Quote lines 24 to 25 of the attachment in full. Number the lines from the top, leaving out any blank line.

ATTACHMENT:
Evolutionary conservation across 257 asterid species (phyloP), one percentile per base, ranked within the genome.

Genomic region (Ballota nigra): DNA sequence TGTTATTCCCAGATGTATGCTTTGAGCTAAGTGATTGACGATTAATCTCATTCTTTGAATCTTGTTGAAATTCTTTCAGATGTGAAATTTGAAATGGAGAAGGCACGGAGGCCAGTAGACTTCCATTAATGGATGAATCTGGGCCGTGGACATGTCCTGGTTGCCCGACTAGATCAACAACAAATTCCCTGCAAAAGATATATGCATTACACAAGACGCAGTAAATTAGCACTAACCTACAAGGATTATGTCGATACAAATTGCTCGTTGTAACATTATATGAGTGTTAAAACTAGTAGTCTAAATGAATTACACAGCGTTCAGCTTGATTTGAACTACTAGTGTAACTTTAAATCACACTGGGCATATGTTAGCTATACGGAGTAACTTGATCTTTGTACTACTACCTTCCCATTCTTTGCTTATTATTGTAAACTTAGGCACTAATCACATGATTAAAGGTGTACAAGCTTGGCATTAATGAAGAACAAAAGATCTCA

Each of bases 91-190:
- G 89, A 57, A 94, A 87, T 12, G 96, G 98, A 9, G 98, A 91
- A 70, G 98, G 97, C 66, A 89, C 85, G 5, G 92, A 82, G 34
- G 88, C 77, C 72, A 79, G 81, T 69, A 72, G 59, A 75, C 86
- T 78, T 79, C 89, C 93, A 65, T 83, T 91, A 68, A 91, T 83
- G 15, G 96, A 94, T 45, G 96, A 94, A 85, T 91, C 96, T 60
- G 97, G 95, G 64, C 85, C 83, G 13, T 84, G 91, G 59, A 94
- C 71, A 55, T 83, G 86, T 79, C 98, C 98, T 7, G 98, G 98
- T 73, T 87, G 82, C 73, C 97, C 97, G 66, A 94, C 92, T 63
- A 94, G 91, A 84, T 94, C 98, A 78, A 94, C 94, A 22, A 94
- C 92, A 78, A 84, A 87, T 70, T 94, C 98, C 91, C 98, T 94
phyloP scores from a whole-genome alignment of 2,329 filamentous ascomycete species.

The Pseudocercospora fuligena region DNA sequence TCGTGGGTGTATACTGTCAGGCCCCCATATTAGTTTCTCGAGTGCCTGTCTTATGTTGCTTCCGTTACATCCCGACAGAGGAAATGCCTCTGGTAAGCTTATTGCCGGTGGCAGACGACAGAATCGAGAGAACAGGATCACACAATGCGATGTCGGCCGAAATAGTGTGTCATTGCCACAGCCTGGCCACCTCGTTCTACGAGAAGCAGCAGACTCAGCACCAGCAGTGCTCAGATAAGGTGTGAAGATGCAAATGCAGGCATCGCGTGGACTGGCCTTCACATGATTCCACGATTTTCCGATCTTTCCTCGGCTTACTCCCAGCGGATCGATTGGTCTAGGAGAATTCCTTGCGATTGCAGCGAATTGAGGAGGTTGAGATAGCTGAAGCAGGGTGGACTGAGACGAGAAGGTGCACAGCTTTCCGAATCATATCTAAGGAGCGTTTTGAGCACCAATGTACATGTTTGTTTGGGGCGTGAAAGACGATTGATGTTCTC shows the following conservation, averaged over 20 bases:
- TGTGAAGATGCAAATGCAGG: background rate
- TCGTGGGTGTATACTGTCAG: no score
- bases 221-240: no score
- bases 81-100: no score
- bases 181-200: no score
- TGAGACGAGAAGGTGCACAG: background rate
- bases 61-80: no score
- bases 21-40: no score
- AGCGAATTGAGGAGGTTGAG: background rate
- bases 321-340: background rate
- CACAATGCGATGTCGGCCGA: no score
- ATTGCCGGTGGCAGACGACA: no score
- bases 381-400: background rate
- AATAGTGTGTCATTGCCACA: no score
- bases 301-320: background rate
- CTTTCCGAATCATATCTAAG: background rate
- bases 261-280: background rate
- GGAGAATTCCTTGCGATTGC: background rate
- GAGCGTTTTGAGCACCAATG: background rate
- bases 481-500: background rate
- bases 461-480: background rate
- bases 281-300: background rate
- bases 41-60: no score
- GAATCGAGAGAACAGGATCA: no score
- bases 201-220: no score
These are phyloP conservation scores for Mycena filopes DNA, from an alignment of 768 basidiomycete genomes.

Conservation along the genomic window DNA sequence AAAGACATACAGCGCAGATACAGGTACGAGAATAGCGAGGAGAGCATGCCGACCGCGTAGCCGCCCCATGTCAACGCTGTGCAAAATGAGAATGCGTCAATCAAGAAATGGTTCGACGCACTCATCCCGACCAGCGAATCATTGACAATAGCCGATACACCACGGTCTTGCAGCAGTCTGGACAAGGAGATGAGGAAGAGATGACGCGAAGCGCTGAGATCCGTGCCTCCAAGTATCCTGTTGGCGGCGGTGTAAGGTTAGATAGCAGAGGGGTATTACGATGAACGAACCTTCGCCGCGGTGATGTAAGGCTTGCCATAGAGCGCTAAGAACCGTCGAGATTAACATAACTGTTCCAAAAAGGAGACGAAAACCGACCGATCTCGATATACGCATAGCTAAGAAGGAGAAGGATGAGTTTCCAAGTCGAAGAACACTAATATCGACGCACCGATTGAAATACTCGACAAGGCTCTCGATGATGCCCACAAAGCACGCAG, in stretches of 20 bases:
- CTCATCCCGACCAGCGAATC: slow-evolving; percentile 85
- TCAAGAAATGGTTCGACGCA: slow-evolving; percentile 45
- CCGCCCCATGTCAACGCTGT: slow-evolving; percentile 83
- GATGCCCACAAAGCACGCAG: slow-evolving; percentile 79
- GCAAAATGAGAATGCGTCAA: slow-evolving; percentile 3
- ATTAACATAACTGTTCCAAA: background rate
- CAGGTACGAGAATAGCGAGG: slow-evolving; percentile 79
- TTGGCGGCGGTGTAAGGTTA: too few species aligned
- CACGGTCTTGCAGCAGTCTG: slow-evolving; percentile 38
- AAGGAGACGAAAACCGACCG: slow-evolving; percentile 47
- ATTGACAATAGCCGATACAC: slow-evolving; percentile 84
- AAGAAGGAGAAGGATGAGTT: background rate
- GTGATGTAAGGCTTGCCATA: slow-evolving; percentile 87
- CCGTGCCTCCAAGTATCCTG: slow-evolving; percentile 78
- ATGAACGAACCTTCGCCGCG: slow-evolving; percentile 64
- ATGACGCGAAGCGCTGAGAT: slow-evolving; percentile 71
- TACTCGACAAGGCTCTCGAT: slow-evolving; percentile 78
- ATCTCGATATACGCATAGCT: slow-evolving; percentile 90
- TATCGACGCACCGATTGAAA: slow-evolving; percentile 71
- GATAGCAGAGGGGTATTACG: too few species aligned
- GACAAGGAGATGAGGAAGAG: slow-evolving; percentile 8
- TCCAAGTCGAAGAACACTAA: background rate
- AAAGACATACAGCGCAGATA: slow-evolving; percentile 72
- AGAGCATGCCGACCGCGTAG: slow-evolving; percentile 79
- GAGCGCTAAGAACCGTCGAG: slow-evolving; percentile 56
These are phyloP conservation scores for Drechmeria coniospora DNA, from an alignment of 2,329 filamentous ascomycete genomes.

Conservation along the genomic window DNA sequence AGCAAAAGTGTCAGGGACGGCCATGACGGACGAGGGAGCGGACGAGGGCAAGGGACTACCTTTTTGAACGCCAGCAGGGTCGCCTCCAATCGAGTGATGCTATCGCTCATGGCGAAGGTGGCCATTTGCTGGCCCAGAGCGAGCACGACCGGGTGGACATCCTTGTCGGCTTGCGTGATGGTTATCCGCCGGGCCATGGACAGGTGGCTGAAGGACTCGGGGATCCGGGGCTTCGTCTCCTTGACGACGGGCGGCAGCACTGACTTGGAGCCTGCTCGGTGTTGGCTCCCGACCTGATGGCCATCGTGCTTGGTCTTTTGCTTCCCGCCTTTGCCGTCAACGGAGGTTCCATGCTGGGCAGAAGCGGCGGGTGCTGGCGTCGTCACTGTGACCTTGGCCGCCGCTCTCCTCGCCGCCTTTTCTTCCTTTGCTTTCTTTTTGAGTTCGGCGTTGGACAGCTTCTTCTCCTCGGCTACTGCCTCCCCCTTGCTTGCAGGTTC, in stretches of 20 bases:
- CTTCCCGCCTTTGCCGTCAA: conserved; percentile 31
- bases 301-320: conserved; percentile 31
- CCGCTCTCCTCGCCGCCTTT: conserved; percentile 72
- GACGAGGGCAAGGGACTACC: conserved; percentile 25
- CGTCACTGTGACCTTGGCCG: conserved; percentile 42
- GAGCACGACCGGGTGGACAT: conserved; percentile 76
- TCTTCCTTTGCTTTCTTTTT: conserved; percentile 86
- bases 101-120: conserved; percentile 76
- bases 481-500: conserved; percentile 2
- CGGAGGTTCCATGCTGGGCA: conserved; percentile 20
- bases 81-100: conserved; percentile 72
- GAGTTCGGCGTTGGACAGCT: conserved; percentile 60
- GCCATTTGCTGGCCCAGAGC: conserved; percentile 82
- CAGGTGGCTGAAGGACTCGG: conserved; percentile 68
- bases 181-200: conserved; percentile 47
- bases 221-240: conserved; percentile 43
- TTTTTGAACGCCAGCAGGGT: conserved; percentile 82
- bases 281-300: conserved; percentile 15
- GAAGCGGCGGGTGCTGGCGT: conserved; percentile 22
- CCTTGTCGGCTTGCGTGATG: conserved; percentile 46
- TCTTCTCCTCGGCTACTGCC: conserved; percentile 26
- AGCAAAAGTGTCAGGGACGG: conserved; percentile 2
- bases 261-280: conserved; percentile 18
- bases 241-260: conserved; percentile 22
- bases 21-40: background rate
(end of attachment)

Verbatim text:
- AGCGAATTGAGGAGGTTGAG: background rate
- bases 321-340: background rate